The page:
Operation Pedestal 1942: The Battle for Malta’s Lifeline
By ANGUS KONSTAM
(Osprey – £16.99)
ISBN 978 1 4728 5564 0
Capt Andrew Welch (retd.)
This book is one of Osprey’s Campaign series, of which there are presently 389, with 18 of those written by Angus Konstam. Having examined a few others in Waterstones, it looks as if all the Campaign series follow the same format: Intro, Chronology, Origin of the Campaign, Opposing Commanders, Opposing Forces, Opposing Plans, the actual Operation or War, Aftermath & Legacy. So, this book covers, on the whole, the big picture stuff. There are no detailed stories of each ship’s actions – just a very comprehensive overview of what was happening when and where, and how any event affected others. The illustrations – both photos and specially commissioned artwork – are good, as are the maps & plans. That is not to say that there aren’t a few errors – Ajaccio moves on one map from Corsica to central Italy & HMS Argus (the WWI one) is described, at one stage, as a ‘Fleet Carrier’ rather than a training and ferry carrier.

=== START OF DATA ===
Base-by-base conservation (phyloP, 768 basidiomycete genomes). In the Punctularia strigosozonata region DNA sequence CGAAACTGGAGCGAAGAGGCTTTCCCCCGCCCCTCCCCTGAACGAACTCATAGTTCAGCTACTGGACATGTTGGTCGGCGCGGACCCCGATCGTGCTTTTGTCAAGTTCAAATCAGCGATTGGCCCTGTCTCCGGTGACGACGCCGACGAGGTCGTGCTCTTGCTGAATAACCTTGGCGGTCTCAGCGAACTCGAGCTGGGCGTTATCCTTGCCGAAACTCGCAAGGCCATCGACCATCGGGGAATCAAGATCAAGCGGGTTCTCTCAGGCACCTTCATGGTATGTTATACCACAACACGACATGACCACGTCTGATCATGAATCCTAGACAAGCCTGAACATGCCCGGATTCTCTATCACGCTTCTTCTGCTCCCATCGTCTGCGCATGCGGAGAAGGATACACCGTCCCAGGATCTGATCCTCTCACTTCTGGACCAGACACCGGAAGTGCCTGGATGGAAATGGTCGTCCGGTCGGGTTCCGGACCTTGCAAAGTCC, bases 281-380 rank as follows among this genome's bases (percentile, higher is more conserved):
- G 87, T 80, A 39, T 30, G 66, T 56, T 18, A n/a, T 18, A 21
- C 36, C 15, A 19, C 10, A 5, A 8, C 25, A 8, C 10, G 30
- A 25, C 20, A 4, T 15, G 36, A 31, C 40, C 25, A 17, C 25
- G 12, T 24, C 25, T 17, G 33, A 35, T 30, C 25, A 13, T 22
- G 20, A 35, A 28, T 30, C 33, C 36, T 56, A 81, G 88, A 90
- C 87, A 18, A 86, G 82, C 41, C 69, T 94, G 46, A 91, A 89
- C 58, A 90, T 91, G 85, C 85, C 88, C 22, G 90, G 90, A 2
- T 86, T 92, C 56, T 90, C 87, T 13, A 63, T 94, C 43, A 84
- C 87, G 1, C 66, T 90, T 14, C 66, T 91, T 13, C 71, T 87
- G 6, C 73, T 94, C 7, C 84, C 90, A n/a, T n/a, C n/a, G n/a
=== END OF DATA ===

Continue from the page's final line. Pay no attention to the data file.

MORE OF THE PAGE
Despite the broad scope of this book, there are several aspects of Operation PEDESTAL that I was unaware of. Konstam describes all the supporting operations; for example, the refuelling activities necessary, both in Gib & at sea, the ‘dummy’ convoy run from Alexandria to Malta and Argus and her role in supplying aircraft to strengthen Malta’s air defences. He also observes that the pausing of the Arctic Convoys after PQ17 made PEDESTAL possible by releasing the necessary escorts. His research in the Axis archives shows how fortunate we were that the shortage of fuel meant that the Italian battlefleet stayed in Taranto and that the lack of coordination between Italian & German commanders significantly reduced their effectiveness. A final quote that I find hard to accept as contemporary, is from an observer in HMS Kenyawho observed the Clan Ferguson and her cargo of ammunition and aviation fuel disappear in “a huge atomic-like explosion”. This was three years before anyone outside the Manhattan programme knew anything about atomic explosions.
So – I would strongly recommend this book (and by inference Osprey’s Campaign series) to anyone who wants to understand Operation PEDESTAL in the round. There are plenty of other books covering the bravery of the men & their ships, but in just under 100 pages, I have not come across any that give such a balanced overall picture.
 Matapan, also by Angus Konstam, will be published shortly.